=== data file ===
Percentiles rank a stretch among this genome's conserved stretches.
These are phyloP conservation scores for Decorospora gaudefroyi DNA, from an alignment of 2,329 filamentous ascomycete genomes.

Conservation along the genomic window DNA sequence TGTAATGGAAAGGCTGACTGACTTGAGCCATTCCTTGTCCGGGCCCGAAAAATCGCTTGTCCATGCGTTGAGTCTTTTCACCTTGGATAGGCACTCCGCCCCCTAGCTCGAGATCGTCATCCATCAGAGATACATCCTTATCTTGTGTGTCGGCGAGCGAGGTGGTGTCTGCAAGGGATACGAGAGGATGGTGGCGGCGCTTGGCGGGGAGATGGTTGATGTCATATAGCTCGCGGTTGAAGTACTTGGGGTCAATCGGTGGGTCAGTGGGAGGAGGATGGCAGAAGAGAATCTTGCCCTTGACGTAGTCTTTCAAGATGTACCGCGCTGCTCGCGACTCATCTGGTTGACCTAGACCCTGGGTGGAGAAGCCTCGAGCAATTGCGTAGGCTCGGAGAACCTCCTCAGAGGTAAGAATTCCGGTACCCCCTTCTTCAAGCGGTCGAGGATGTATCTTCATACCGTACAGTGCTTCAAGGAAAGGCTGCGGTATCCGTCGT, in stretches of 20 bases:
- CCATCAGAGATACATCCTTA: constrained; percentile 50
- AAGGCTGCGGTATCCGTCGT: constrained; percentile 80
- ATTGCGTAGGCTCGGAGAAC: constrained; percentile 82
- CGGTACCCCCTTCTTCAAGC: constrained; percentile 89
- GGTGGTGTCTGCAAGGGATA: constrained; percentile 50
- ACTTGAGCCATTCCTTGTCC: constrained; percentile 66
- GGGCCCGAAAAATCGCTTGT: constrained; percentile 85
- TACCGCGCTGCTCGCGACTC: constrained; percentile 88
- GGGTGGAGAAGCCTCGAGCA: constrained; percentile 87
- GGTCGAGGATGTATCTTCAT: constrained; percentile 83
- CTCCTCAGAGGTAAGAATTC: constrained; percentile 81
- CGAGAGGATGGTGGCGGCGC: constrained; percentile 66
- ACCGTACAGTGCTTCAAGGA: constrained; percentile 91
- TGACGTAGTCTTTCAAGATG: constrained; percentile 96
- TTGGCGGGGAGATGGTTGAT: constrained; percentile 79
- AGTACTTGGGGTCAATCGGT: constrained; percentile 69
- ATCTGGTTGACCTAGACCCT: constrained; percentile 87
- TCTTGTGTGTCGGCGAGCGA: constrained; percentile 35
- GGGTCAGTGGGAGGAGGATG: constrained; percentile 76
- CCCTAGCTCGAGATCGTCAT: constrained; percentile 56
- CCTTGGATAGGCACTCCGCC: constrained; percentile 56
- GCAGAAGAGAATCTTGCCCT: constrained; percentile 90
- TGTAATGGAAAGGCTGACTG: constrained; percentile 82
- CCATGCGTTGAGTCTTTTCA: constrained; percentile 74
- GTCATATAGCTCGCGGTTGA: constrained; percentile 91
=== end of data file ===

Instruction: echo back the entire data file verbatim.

Percentiles rank a stretch among this genome's conserved stretches.
These are phyloP conservation scores for Decorospora gaudefroyi DNA, from an alignment of 2,329 filamentous ascomycete genomes.

Conservation along the genomic window DNA sequence TGTAATGGAAAGGCTGACTGACTTGAGCCATTCCTTGTCCGGGCCCGAAAAATCGCTTGTCCATGCGTTGAGTCTTTTCACCTTGGATAGGCACTCCGCCCCCTAGCTCGAGATCGTCATCCATCAGAGATACATCCTTATCTTGTGTGTCGGCGAGCGAGGTGGTGTCTGCAAGGGATACGAGAGGATGGTGGCGGCGCTTGGCGGGGAGATGGTTGATGTCATATAGCTCGCGGTTGAAGTACTTGGGGTCAATCGGTGGGTCAGTGGGAGGAGGATGGCAGAAGAGAATCTTGCCCTTGACGTAGTCTTTCAAGATGTACCGCGCTGCTCGCGACTCATCTGGTTGACCTAGACCCTGGGTGGAGAAGCCTCGAGCAATTGCGTAGGCTCGGAGAACCTCCTCAGAGGTAAGAATTCCGGTACCCCCTTCTTCAAGCGGTCGAGGATGTATCTTCATACCGTACAGTGCTTCAAGGAAAGGCTGCGGTATCCGTCGT, in stretches of 20 bases:
- CCATCAGAGATACATCCTTA: constrained; percentile 50
- AAGGCTGCGGTATCCGTCGT: constrained; percentile 80
- ATTGCGTAGGCTCGGAGAAC: constrained; percentile 82
- CGGTACCCCCTTCTTCAAGC: constrained; percentile 89
- GGTGGTGTCTGCAAGGGATA: constrained; percentile 50
- ACTTGAGCCATTCCTTGTCC: constrained; percentile 66
- GGGCCCGAAAAATCGCTTGT: constrained; percentile 85
- TACCGCGCTGCTCGCGACTC: constrained; percentile 88
- GGGTGGAGAAGCCTCGAGCA: constrained; percentile 87
- GGTCGAGGATGTATCTTCAT: constrained; percentile 83
- CTCCTCAGAGGTAAGAATTC: constrained; percentile 81
- CGAGAGGATGGTGGCGGCGC: constrained; percentile 66
- ACCGTACAGTGCTTCAAGGA: constrained; percentile 91
- TGACGTAGTCTTTCAAGATG: constrained; percentile 96
- TTGGCGGGGAGATGGTTGAT: constrained; percentile 79
- AGTACTTGGGGTCAATCGGT: constrained; percentile 69
- ATCTGGTTGACCTAGACCCT: constrained; percentile 87
- TCTTGTGTGTCGGCGAGCGA: constrained; percentile 35
- GGGTCAGTGGGAGGAGGATG: constrained; percentile 76
- CCCTAGCTCGAGATCGTCAT: constrained; percentile 56
- CCTTGGATAGGCACTCCGCC: constrained; percentile 56
- GCAGAAGAGAATCTTGCCCT: constrained; percentile 90
- TGTAATGGAAAGGCTGACTG: constrained; percentile 82
- CCATGCGTTGAGTCTTTTCA: constrained; percentile 74
- GTCATATAGCTCGCGGTTGA: constrained; percentile 91